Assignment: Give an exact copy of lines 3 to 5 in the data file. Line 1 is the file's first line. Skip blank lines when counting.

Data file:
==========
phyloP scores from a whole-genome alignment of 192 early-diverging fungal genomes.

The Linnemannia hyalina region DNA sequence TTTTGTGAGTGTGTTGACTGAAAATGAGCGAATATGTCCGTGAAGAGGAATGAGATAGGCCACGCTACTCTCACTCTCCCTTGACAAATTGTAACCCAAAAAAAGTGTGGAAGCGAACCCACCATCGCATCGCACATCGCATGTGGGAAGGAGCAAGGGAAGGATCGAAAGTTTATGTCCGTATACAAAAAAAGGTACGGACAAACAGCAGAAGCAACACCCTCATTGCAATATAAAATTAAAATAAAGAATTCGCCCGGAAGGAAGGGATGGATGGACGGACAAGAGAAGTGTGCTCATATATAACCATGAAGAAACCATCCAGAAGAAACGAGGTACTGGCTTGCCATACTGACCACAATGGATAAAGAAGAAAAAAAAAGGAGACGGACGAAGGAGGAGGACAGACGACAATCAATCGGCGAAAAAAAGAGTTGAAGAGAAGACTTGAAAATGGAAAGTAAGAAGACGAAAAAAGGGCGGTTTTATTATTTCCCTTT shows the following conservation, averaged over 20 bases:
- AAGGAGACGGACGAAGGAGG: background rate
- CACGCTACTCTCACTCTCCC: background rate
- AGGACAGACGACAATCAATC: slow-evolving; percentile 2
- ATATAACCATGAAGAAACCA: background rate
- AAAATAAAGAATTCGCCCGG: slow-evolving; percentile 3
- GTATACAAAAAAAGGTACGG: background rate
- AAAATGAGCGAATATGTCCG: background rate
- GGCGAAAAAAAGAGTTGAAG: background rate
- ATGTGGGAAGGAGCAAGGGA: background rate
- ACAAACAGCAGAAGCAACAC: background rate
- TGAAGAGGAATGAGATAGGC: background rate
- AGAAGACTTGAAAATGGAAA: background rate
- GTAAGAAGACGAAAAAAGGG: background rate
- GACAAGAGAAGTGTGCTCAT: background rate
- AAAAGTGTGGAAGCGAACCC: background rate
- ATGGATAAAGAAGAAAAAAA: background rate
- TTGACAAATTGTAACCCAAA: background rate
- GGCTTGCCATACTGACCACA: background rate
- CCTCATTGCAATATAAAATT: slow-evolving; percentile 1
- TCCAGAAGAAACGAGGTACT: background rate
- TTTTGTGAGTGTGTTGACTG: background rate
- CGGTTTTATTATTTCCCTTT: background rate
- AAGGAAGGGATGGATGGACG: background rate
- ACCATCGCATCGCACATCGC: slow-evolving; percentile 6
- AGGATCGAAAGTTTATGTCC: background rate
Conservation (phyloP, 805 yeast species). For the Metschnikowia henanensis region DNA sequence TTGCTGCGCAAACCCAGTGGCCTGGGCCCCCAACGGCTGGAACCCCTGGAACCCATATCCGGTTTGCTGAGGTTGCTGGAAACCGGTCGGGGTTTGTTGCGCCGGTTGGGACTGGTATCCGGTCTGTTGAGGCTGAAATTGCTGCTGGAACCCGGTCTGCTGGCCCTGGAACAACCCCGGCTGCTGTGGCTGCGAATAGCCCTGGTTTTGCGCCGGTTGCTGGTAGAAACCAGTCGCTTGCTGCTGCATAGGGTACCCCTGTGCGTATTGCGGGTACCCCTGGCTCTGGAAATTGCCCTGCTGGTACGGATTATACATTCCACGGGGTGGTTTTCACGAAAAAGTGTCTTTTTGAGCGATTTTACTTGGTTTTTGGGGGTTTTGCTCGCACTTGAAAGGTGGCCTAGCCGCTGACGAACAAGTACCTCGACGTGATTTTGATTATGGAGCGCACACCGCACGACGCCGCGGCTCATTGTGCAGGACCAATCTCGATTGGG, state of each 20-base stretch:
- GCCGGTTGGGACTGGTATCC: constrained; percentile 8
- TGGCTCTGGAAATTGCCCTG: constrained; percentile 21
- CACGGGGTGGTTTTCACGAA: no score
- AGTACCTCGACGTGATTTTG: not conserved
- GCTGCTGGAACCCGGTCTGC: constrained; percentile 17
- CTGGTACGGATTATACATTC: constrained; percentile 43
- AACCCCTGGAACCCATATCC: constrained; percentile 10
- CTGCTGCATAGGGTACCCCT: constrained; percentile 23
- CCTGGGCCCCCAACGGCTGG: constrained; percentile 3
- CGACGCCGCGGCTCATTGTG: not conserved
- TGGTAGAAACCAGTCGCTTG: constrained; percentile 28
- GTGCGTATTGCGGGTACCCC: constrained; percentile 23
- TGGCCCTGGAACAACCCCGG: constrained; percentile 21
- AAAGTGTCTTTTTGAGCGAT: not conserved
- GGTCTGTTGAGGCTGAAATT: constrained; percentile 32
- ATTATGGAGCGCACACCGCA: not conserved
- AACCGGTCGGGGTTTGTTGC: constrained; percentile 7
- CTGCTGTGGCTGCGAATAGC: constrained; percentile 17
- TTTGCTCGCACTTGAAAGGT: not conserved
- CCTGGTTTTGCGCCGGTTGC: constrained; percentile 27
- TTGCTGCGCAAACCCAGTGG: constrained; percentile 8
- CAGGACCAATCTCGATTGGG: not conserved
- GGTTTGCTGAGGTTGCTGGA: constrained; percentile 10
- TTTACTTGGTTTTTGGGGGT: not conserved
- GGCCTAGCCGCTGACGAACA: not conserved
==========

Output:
- AAGGAGACGGACGAAGGAGG: background rate
- CACGCTACTCTCACTCTCCC: background rate
- AGGACAGACGACAATCAATC: slow-evolving; percentile 2